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Grief is a Journey, Not a Destination
There are days you sit in a chair and stare out the window because living seems to take too much energy. Even to think about what to make for dinner is an all-consuming task. It can be daunting, feeling as if there is nothing in this world that will ever hold your interest again. The mail order catalog with the Valentine's Day gifts is a reminder there won't be any lover's keepsakes. No hiding in the cabinet those chocolate and peanut butter eggs my husband, gone two years, used to enjoy. How small and silly a thought, but how big a rip in my heart.
I had always been versatile and open to new ideas, but following my husband's death, life became a narrow focus of work and children. The joy had flown from most of my days and I worried if this consuming disinterest in the world would be permanent.
Time could move excruciatingly slow, and yet other days I couldn't account for the hours I'd lived through. On the dark days, I lamented that no one cared anymore about my worries, dreams or desires.
I hated being an empty vessel, and as I began dating, I expected that special someone to come along, fill me up, and make me happy. At that point, I mistakenly thought, things would return to normal. I'd be my old self. Little did I know at the beginning of my grief journey, my old self was forever gone. However, I wanted verification that I mattered to someone in some way. I wanted affection and caring, craving what I no longer had. My heart remained ever hopeful that I would find a happy ending, but due to some poor choices, I kept throwing myself on the rocks of dating disappointment.
With the loss of someone integral to mine and my children's lives, my sense of normalcy had changed. Sometimes I wallowed in uncertainty about my life, and the tears would leak out of my eyes to run down my cheeks. I kept those emotions hidden most of the time. I couldn't bear to have others see me so weak; it seemed too private to share. On rare occasions, I allowed myself to express my pain and anxiety. I wish now that I shared my grief more often.
One day I awoke and realized my life had never been a shipwreck and now was not the time to start. I was ever mindful that I was an example to my children, so I gathered my strength and took control of my destiny. Knowing the future was all in my hands was frightening and yet liberating. Becoming myself once more wasn't an easy process, but a slow, methodical movement forward.
I am no longer the woman I was, but then having gone through this journey, how could I expect, or want, to return to who I had been? Indeed, as the years folded one into another, I had no need to rehash the past. It was behind me as it should be, neither forgotten nor dwelled upon.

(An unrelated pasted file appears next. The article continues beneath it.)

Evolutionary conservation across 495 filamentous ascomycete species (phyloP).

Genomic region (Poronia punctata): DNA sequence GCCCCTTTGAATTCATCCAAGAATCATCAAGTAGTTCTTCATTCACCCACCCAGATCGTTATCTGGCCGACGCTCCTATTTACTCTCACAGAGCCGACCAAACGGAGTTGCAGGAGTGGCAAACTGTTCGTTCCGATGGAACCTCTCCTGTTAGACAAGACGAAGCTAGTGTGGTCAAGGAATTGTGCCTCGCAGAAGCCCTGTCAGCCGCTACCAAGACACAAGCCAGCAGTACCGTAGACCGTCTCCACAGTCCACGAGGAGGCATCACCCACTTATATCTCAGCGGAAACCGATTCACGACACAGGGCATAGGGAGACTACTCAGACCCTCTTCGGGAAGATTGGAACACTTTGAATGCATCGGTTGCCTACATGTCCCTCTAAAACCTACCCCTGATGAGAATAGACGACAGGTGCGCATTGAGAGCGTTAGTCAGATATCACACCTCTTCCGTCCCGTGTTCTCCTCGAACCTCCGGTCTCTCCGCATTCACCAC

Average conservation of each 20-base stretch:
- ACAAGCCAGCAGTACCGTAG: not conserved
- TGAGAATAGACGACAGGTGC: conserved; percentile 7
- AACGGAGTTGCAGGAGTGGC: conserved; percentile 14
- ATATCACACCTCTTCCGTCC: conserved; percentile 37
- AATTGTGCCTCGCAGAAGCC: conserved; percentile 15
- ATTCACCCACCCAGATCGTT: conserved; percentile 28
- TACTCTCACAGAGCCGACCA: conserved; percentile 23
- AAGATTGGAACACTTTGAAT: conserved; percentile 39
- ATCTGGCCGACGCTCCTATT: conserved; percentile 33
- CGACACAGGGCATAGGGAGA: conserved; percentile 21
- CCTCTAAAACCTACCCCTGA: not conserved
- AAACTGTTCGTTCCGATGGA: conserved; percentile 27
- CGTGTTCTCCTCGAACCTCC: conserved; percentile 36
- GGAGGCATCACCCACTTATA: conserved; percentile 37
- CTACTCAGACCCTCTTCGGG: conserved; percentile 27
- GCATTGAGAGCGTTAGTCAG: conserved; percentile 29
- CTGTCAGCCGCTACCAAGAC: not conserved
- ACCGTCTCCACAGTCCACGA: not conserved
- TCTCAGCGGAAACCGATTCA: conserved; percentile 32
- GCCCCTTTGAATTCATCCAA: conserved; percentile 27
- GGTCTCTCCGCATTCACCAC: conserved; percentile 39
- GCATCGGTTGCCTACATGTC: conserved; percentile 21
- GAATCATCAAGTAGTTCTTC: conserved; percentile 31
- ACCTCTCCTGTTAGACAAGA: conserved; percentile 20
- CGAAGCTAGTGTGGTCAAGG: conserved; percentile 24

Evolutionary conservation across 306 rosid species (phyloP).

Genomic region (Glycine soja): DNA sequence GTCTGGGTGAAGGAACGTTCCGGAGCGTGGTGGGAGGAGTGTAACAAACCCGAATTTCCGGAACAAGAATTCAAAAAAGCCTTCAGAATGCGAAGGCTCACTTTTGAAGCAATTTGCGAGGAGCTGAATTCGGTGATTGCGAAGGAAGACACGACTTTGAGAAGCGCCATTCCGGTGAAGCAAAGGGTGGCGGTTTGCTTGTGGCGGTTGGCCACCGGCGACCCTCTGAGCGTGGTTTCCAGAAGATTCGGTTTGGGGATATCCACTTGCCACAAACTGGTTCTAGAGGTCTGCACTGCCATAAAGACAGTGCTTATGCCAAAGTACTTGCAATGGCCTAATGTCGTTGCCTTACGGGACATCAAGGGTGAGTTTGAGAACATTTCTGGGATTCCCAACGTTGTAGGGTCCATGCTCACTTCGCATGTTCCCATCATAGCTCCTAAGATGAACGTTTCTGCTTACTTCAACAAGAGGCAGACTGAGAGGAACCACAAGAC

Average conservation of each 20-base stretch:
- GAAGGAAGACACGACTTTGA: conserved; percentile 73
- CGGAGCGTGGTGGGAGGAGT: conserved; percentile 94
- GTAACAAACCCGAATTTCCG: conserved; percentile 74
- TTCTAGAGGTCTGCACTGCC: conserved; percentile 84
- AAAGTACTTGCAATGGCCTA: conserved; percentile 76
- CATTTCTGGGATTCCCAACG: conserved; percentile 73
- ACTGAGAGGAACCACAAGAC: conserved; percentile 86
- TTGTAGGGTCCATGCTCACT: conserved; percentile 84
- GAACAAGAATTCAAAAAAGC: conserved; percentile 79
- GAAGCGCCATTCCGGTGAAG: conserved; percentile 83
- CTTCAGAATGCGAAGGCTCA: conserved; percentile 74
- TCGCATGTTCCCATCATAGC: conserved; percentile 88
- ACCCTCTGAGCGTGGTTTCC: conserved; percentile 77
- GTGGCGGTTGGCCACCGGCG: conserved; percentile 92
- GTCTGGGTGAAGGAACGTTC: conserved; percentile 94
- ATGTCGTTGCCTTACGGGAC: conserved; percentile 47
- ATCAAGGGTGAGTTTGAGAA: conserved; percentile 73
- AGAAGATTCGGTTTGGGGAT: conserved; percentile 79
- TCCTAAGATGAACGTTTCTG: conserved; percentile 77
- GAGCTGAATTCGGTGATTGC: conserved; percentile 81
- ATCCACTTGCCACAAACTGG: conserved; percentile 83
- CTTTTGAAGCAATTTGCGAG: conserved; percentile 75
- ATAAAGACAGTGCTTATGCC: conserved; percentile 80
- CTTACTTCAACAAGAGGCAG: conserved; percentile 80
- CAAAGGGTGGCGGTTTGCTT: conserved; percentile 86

I now avidly pursue the future as I welcome life's unexpected joys and experiences. A new life and outlook has emerged, and it is interwoven with bits and pieces of my former life. I am thankful to have found myself again. http://www.ajourneywelltaken.com
A Journey Well Taken:
Crafting a New Life as a Widow
When you become a widow your life changes and there is no guarantee of sanity in the transition. Some days are topsy-turvy; other days have a numbing calm. You wonder if life will ever be joyful again. You're not crazy, you're grieving.
Joy has a way of creeping up on you when you least expect it, yes, even in the midst of loss. I discovered it's a waste of energy to feel guilt over a moment of joy while in the pain of loss. I used to tell myself I had to stop being so serious and cut myself some slack. I refused to be a victim in life and I vowed not to become bitter over my husband's loss.
So how do you craft your new life as a widow? Time and patience are the best advice I could give. I had never expected my husband would die, even though he was diagnosed with end stage esophagus cancer. I was so determined he would get well, he would beat it, that losing him never was an option until the last three weeks. So I wasn't prepared for his death, but who ever is? Stuff like this didn't happen to me. I'd always considered myself an upbeat, lucky person. I still consider myself in that category, which is why I know from my own experience you can create a new life and be happy and feel joy once more.
I recall many days up until about two and a half years into my loss where I felt weighted down by uncertainty and indecision. I wanted nothing more than to just hide away in some safe, dark place where no one else could find me. Many days I felt a complete lack of enthusiasm for life. I worked because that occupied my mind, and in deepest grief, I often wondered if I'd ever experience true joy again. I felt off kilter, as if an essential life force had been pulled from me. I had a big hole.
For months I hung in a kind of limbo. I asked myself what was it that I wanted to do with my life? Was this empty feeling all there was? I knew I had to contribute something more - that there was a purpose for me. I wanted full knowledge of what my the next step was in my life.
As a writer I attempted to pick up my writing, but there was no passion there. I have always been a writer and to think that that well had dried up, felt devastating.
Slowly, I began to find a new me, one that I had never fully tapped into. I wondered had experiencing loss uncovered the stronger, more independent me? I have learned to live fully on my own, taking care of my children but also taking care of myself.
When I made myself step outside my comfort zone, I often found a new world waiting for me. I discovered that living a full life is all within my own control.